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EDITIONS
 Thursday, 19 December, 2002, 11:28 GMT
Archbishop launches moral crusade
Dr Rowan Williams
His first speech challenged the government
The new Archbishop of Canterbury has accused politicians of putting too much emphasis on the short-term needs of voters and ignoring moral issues.

In his first speech since taking up office at the start of the month, Dr Rowan Williams said church leaders instead of governments will have to form a moral basis for society.

He said that without religion "our whole politics is likely to be in deep trouble."

Policies that restrict lifestyle choices are electoral suicide

Dr Rowan Williams
The speech, which forms this year's Dimbleby lecture, was delivered to church leaders, politicians and other opinion formers and will be broadcast on BBC One on Thursday evening.

It shows Dr Williams is ready to challenge the government - particularly its willingness to allow the market to provide for people's needs, according to BBC religious affairs correspondent, Robert Piggott.

Terror risk

The archbishop said modern politics was about satisfying consumer demand.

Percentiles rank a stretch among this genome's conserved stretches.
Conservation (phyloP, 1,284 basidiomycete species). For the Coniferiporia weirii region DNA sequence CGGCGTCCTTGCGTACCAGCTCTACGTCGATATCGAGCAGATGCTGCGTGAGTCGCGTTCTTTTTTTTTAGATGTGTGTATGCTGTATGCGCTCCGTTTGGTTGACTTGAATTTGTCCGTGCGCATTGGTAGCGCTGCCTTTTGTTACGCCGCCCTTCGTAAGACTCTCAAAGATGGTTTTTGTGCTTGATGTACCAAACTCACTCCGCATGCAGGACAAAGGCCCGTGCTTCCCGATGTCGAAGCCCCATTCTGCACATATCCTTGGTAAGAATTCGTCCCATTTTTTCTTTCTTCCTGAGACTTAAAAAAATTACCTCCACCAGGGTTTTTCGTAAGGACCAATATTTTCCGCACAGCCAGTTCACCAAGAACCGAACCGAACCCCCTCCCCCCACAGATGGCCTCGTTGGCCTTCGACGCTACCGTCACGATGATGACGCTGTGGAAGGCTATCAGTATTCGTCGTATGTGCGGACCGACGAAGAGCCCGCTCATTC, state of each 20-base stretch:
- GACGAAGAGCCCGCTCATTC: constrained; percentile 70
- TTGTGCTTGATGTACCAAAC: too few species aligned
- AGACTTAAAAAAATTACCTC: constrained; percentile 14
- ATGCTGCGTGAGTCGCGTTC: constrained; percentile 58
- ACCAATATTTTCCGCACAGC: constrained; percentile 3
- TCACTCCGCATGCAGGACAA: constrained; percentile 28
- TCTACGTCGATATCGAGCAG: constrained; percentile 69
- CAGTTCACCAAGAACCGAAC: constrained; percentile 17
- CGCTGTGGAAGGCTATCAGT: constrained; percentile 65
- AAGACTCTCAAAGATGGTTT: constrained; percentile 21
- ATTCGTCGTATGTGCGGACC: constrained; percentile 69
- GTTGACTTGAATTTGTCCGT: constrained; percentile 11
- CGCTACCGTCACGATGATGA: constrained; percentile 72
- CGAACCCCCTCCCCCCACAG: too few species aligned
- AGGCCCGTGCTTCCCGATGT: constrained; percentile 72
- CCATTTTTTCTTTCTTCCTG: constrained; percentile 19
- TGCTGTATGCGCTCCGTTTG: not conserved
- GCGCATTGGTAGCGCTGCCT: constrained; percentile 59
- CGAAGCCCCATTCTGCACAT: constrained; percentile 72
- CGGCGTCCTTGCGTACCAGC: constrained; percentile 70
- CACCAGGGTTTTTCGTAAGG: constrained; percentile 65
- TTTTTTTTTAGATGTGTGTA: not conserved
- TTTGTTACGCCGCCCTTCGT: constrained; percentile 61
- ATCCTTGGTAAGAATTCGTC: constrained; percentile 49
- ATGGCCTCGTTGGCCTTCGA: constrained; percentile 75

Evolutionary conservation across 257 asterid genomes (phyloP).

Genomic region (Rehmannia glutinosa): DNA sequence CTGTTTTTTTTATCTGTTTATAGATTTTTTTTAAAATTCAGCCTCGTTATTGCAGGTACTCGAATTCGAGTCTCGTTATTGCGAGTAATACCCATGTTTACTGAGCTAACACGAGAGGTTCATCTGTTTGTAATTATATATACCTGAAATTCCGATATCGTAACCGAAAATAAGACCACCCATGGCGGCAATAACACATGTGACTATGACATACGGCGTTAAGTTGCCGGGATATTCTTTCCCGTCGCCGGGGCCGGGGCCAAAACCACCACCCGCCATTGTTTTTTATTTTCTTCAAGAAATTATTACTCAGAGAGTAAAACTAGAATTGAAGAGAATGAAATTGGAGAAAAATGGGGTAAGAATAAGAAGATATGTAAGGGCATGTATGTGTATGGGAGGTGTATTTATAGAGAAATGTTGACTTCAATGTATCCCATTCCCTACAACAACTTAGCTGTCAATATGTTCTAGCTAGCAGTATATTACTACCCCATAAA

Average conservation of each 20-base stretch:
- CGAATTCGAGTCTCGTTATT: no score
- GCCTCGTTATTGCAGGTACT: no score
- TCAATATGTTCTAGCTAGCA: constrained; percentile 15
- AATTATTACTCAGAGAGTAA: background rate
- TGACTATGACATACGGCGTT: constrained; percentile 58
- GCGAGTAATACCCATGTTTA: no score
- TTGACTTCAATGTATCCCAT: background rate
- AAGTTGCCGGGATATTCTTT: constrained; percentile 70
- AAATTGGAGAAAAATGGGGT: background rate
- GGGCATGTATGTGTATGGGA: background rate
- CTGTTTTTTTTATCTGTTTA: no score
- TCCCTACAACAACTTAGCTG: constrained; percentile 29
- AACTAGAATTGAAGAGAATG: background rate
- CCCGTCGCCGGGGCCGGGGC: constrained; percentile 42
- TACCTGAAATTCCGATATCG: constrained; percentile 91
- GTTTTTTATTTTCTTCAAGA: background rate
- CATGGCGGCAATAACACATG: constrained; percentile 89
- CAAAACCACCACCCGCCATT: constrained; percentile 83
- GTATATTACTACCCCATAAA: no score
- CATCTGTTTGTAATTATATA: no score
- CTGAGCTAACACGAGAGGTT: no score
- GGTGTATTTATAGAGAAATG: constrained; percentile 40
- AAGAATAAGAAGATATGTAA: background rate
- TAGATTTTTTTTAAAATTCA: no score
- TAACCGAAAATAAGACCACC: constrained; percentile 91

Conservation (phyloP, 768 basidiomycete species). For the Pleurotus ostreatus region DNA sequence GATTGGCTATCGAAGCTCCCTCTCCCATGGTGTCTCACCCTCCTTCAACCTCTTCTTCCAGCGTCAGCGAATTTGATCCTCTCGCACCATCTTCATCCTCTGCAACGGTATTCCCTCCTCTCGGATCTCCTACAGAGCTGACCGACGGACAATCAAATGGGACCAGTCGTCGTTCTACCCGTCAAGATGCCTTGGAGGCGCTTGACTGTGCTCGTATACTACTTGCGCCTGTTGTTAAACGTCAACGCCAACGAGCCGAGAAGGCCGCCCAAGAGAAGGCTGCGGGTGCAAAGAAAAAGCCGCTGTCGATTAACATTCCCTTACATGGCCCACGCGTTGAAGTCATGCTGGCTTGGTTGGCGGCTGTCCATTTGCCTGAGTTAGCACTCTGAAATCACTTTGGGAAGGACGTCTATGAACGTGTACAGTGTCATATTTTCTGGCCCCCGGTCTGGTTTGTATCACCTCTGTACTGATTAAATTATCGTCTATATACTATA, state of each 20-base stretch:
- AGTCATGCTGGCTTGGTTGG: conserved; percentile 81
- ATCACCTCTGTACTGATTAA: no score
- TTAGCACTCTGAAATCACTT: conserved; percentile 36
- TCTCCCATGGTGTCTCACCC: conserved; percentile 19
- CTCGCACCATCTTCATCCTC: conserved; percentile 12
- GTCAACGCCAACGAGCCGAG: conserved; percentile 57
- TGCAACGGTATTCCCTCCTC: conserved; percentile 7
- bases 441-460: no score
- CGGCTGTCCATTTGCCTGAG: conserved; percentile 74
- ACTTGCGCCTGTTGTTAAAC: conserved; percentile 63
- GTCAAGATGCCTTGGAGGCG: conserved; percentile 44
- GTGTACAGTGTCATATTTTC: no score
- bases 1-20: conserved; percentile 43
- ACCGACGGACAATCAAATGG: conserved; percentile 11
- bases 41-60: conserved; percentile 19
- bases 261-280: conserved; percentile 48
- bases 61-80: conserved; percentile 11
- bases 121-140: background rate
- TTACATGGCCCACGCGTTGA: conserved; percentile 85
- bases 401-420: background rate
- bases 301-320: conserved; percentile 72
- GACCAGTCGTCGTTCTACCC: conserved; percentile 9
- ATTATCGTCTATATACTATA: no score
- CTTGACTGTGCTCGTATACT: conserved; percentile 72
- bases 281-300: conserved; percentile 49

"Policies that restrict lifestyle choices are electoral suicide," he told the audience at the lecture recorded on Wednesday.

In contrast religion could put short-term material needs in perspective, he argued.

Predecessor Dr George Carey
Dr Williams succeeded Dr George Carey
Governments were no longer able to guarantee long-term security post -11 September and it is God who has to define how we live.

And Dr Williams also spoke of the "sinister implications" of electronic communications which helped al-Qaeda saying international conspiracy was harder than ever to detect.

"Al-Qaeda and similar networks inhabit a virtual world, not an identifiable headquarters in a single place."

Breaking the cycle

His speech took as its starting point work by American academic and former White House adviser Philip Bobbitt which focuses on the shift from a nation state to a market state.

The international power of the markets and consumers meant any one country was unable to guarantee employment, he said.

On education, he criticised the focus on exam results and parental choice which reflected the focus on consumerism.

He warned a society without deeper meaning behind its culture could lose itself.

"Groundhog Day is a comic horror but a real enough one: we know how easily we can get stuck in repeating patterns," he said.

Christianity could provide people with morality to avoid repeating those mistakes.

The former Archbishop of Wales also touched upon the economic situation in south east Wales where he has lived for the past decade.

He highlighted how the downturn in the global economy has had an impact on job prospects.

The 2002 Richard Dimbleby memorial lecture will be broadcast on BBC One at 2230 on Thursday 19 December.

  WATCH/LISTEN
  ON THIS STORY
  The BBC's Niall Dickson:
"His message: we have moved from the nation state to the market state"

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